910 Louisiana Street — One Shell Plaza


When it was completed in 1971, One Shell Plaza, designed by Chicago architects Skidmore, Owings and Merrill for Houston developer Gerald Hines, was 50 stories or 715 feet high, the tallest lightweight concrete office tower in the world. Its foundation is 58 feet (or six stories) deep and sits on an eight-foot-deep concrete slab.


One reason is to counterbalance the weight of tall buildings, such as cathedrals and skyscrapers.

Another reason is that Houston’s soil holds lots of water. If architects didn’t build thick foundations deep in the soil, tall buildings would suffer from “hydrostatic pressure” – they could literally float up.

Many downtown buildings also have a system of pumps around the perimeter of their foundations which pump out a little bit of water from the soil every day.

Notice One Shell Plaza’s exterior walls. Do they seem kind of wavy? They are.

The structure is comprised of framed tubes, concentrated in its perimeter walls and central service core. These tubes are clad in polished Italian travertine marble. Because the largest tubes are located near the corners of the building where structural loads are most intense, and other tubes vary in size depending on loads they bear, a rippling effect is produced. This design also resulted in floors free of interior columns, allowing Hines to lease more space and making it more convenient for each tenant to arrange the space. While we take this open design for granted today, it was a novel concept in the early 1970s.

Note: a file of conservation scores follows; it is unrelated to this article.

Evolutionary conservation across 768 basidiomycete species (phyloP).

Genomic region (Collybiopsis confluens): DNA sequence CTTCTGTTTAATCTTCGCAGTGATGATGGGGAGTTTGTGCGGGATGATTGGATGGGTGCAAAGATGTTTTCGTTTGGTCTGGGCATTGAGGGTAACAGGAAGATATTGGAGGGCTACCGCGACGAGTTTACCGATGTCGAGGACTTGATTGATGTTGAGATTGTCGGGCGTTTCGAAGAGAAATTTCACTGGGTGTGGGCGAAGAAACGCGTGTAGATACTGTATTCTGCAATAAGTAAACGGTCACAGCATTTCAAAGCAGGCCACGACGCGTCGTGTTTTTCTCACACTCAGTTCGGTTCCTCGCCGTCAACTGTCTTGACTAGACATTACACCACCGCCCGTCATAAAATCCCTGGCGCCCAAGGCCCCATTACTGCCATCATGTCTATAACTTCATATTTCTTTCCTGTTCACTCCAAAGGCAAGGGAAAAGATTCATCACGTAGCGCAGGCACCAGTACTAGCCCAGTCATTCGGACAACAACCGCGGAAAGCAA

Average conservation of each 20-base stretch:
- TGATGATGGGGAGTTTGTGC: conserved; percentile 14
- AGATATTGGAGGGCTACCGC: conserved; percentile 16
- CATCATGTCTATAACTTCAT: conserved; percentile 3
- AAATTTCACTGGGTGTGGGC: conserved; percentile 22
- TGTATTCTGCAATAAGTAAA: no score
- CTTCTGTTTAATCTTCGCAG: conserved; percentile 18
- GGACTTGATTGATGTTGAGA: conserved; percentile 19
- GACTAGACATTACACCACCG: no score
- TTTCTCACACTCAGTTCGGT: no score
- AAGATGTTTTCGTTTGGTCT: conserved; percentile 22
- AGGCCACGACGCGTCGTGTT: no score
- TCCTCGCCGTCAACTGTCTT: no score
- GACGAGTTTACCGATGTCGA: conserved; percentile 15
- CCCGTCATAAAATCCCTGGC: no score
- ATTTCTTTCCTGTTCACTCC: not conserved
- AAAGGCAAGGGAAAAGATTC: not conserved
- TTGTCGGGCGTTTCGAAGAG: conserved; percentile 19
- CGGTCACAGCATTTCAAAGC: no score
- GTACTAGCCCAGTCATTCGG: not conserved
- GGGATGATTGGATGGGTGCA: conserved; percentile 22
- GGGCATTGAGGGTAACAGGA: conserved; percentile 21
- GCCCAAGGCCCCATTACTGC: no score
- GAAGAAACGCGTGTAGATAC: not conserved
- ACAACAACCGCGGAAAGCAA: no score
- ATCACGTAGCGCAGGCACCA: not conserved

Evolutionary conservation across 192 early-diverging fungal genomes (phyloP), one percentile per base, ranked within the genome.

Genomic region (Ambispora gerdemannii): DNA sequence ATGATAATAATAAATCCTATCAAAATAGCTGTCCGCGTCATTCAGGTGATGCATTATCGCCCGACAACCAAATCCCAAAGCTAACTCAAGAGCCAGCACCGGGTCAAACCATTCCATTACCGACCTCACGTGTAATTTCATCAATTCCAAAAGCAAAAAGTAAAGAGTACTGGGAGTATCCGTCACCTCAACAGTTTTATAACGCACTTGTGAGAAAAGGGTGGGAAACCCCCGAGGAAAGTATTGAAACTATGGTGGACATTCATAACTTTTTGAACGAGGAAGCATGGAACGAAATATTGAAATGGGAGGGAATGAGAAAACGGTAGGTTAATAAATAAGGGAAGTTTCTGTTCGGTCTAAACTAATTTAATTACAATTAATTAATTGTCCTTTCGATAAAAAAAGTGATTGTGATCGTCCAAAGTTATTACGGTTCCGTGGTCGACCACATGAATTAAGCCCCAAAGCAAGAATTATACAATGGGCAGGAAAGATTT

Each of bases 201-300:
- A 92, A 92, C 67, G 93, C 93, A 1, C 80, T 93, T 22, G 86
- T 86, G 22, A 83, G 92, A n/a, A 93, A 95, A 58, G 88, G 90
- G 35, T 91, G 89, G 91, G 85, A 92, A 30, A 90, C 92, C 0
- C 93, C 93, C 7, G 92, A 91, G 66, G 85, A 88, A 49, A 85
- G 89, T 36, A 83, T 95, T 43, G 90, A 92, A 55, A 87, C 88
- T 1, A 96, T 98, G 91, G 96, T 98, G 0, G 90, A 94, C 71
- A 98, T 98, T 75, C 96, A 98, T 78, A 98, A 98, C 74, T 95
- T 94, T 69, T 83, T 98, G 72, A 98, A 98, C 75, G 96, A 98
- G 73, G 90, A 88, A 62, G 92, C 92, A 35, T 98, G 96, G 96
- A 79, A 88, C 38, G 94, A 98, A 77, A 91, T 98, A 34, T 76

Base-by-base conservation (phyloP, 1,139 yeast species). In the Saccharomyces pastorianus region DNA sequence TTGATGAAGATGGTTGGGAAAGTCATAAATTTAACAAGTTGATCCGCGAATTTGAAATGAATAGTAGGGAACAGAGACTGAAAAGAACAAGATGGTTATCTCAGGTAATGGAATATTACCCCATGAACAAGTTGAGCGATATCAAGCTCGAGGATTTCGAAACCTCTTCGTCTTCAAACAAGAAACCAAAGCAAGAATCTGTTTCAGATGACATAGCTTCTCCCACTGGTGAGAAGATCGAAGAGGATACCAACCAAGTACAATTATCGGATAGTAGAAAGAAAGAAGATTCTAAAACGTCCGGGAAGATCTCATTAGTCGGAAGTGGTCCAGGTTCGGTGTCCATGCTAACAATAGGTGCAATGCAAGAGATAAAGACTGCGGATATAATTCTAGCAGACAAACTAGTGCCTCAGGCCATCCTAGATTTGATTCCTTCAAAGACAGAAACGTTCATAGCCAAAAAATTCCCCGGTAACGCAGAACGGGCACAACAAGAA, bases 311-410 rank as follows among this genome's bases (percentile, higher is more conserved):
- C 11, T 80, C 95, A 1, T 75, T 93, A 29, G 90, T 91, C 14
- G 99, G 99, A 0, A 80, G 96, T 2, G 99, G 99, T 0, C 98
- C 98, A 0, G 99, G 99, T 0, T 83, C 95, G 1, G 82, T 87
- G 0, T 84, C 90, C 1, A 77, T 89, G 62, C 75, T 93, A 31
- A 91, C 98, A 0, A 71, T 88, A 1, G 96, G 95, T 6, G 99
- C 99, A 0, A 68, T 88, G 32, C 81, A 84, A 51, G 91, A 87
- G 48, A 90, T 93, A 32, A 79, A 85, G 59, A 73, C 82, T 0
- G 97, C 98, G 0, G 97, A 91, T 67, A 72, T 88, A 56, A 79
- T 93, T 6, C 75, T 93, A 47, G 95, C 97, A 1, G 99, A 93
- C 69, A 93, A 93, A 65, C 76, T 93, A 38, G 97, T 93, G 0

King Scallop (Pecten Maximus) & the Founding of Royal Dutch Shell Oil. I found this information on Shell’s Web site in March 2007 and in Daniel Yergin’s excellent history of the oil industry: The Prize: The Epic Quest for Oil, Money & Power, New York: Simon & Schuster, 1991, pp. 63-128. It’s a long, complicated story, so you might want to save it for a time when you can curl up to your screen for a while. Hint: Try to keep track of all the “Marcus”s and the “Samuel”s.

In 1833 the elder Marcus Samuel, after trading on the East London docks and buying curios from returning sailors, opened a small shop in London selling sea shells to Victorian natural history enthusiasts. “In the census of 1851, he was listed as a ‘shell merchant’; among his most popular products were the little knickknack boxes covered with seashells, known as a ‘Gift from Brighton,’ which were sold to girls and young ladies at English seaside resorts in the mid-Victorian years.